Do you think cannabis facilitates slower, more mindful movement?

Yes. It’s also about finding your own rhythm. In a class setting, maybe the class rhythm is not your rhythm. So how do we invite that to class? In some kind of power Vinyasa classes, it can be like: 'You do this; you do this. You breathe like this. That. That.' And you have to follow it. And maybe my breath is not your breath. And I have to go slower, or faster, or whatever. So, in Ganja Yoga, we move but we also find our own way of moving. Then you open your eyes and see the class and everybody’s moving and its sort of like a forest.

That sounds beautiful. Everyone moving together like a forest. Can you talk more about the community aspect of the classes?

Every Ganja Yoga teacher has their own way of leading their class. In my class, there’s an altar, which is where we put all our offerings. People tend to naturally gather around to socialize versus spreading out into smaller or separate groups. It’s something that makes people unite in one place.

Ganja Yoga classes have this space before class for socializing. Sometimes people will say, 'This is the first time I’ve smoked in a group. I usually just smoke in my house, because I don’t feel comfortable.' So, we have a time, a half hour, forty minutes. This communicates, 'You’re ok here! What you’re doing, this is ok.' And then we have that again at the closing part of the class. I encourage people, 'If you see anybody that you haven’t met, go and say hello.' If you can take a moment for self-care before you leave the class so you don’t leave feeling like, 'Oh my god, I’m high.' Ask yourself, what are you needing before you step out into the world?

The social part at the beginning and end of class is a very important piece. Sometimes when you smoke you get a lot of downloads, and you need a little bit of time before you actually do the movement or step into other spaces.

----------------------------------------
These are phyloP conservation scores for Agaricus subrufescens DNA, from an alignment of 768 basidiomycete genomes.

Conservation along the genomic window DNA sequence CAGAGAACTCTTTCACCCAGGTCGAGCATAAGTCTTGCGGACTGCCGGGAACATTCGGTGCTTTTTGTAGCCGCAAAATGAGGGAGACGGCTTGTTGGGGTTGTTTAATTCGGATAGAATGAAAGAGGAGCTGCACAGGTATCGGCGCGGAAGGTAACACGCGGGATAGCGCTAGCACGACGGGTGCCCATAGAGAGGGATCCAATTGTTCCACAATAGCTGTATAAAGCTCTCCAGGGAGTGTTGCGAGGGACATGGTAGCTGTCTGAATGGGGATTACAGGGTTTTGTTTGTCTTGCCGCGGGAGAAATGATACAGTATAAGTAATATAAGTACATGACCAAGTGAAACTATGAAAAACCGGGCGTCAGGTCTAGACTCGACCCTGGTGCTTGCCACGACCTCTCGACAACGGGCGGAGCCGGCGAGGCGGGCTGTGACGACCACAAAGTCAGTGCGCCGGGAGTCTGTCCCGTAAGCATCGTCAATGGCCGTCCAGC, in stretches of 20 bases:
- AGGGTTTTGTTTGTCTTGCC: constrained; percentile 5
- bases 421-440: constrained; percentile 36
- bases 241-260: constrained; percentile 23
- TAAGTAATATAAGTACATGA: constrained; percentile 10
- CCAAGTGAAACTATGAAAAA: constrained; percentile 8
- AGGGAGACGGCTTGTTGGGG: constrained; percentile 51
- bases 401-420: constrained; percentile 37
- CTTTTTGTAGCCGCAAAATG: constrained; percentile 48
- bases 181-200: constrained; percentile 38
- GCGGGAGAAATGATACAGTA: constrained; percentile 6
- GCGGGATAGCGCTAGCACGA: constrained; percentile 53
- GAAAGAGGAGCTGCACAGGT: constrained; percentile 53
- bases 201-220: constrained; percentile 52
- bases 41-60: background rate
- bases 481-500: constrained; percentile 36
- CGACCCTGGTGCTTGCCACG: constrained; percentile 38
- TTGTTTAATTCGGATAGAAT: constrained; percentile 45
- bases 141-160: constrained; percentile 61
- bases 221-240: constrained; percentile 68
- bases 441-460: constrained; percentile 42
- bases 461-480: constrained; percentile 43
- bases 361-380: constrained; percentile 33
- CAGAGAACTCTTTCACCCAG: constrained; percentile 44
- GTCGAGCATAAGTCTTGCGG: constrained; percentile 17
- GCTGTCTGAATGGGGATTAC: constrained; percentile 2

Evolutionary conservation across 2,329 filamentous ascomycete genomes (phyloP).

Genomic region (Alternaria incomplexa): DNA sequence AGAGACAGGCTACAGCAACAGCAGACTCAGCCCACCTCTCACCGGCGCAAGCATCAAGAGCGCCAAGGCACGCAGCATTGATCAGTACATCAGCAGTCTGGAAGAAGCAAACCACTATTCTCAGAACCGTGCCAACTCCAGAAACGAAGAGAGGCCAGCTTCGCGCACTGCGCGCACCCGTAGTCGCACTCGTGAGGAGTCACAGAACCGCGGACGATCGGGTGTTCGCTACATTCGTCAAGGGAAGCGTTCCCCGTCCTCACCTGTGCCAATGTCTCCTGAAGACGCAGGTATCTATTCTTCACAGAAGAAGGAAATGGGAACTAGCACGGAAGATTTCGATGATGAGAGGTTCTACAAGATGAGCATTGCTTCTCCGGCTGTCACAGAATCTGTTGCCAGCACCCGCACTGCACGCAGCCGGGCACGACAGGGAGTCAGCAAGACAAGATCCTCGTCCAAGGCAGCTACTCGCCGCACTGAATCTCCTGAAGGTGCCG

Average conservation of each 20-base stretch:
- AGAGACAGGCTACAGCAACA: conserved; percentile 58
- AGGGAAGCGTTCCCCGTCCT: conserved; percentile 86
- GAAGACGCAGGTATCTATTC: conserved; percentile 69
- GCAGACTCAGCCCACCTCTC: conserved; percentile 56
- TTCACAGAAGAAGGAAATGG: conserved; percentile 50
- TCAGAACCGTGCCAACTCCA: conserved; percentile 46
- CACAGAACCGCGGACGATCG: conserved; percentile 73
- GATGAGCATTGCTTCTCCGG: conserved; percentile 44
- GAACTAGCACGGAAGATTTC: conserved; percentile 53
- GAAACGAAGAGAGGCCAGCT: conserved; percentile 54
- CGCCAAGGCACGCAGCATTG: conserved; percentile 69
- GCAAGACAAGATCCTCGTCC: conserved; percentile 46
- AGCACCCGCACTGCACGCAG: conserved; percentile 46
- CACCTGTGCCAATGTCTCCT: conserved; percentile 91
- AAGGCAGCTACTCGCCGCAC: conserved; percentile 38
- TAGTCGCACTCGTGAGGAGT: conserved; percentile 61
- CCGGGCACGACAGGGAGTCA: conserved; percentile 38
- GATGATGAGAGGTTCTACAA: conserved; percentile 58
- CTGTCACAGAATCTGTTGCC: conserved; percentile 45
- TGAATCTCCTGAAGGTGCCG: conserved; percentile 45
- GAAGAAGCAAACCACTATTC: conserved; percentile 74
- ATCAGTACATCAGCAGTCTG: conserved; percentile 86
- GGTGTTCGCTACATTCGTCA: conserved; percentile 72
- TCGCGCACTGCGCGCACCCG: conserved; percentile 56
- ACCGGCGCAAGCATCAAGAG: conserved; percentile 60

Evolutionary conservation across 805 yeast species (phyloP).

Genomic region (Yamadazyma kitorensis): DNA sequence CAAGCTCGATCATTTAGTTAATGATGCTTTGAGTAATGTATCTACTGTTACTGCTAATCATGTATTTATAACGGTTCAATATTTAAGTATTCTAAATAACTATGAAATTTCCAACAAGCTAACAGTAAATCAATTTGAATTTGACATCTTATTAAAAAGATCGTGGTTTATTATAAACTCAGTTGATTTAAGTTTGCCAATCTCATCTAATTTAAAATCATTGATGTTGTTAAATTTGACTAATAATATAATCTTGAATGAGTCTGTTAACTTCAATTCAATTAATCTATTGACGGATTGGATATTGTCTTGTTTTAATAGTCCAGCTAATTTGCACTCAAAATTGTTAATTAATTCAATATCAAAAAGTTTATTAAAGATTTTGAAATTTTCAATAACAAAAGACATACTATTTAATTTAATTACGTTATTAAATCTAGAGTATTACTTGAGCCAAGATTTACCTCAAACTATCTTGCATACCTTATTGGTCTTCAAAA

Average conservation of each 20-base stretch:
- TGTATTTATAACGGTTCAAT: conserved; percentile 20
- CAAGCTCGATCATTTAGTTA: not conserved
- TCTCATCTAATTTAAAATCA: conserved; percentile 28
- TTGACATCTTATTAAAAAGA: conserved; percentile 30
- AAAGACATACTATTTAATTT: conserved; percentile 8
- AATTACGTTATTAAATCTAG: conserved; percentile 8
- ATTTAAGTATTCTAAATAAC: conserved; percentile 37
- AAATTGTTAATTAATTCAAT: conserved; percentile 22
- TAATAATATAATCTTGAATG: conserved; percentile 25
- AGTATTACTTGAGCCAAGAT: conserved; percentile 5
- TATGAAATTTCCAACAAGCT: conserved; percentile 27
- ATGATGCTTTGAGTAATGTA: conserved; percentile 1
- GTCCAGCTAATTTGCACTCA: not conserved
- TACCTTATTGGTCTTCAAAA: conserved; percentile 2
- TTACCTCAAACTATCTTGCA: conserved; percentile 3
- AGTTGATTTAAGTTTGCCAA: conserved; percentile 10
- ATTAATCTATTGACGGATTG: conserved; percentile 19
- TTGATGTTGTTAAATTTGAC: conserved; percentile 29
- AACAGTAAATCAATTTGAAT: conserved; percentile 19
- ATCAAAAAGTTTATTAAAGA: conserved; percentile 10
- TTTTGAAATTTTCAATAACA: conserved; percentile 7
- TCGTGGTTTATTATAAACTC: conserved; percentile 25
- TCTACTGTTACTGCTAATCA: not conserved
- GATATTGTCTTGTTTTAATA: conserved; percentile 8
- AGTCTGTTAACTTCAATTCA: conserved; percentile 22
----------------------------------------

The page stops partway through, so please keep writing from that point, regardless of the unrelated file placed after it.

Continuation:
To unpack a bit the 'not feeling comfortable' aspect some people feel, in what ways have you had to deal with judgments or perceptions from others about combining cannabis and yoga?

This makes me think about [the Hindu god] Shiva. Shiva is the lord of yoga, but Shiva is also the lord of ganja. I find myself having this conversation with other yoga teachers that are kind of—'Ganja no, but Shiva yes, our lord.' Yeah but, you know, that’s interesting because he’s also the lord of ganja. You can see him with the drink—bhang. That’s a cannabis-infused drink. So that’s curious. You take what you want, you know?

When my other yoga teachers talk about cannabis they say things that are also very true. If there is no container, and if there is no intention, you can get really stuck in the kind of, 'I want to disconnect,' piece. And if you’re depressed, it might actually not help you in getting better. It can actually make you tired, and have no more motivation. They call it 'sticky aura.' it’s very hard to push through. Cannabis is not [chemically] addictive, but it’s more a psychological dependence, how you feel with it.

Do you feel like the mindfulness that is often paired with yoga can come into play with cannabis consumption?

Definitely. That intentional piece, for creating more consciousness and more awareness, is tied to both yoga and cannabis. We talk about more yogic ways of consuming. Try to smoke less. Try to use THC tinctures. Try to use cannabis topicals. Or, try to use it when you really need to use it instead of, 'I’m going to be high all day.' you know? Choose the moments to do it. In Chile cannabis is illegal so when I first got to San Francisco, I would seek out the strains with highest THC. But now with more information I look for effects and terpenes: anti-inflammatory, pain management, sleeping, reduce anxiety, creativity. I can make a choice for when it’s needed, when it’s not. Now, I am not like, 'let’s be high all day and kind of flow throughout the day'. You can really get more from that, from the intentional piece.

It being a practice is also super helpful. Thinking about it as, 'This is my monthly practice to feel better. I do therapy, I do yoga, I mind my way of eating, and I add this as part of the process that I do.' I think the having practices thing really helps with discovering yourself and going deeper. Even if, let's say, you smoke every day to relax. Really use it to relax. Not just to turn the TV on, but to take a moment and, 'I’m going to breathe, I’m going to take 15 minutes just to relax and then I’m going turn the TV on or whatever.' It really adds the intention.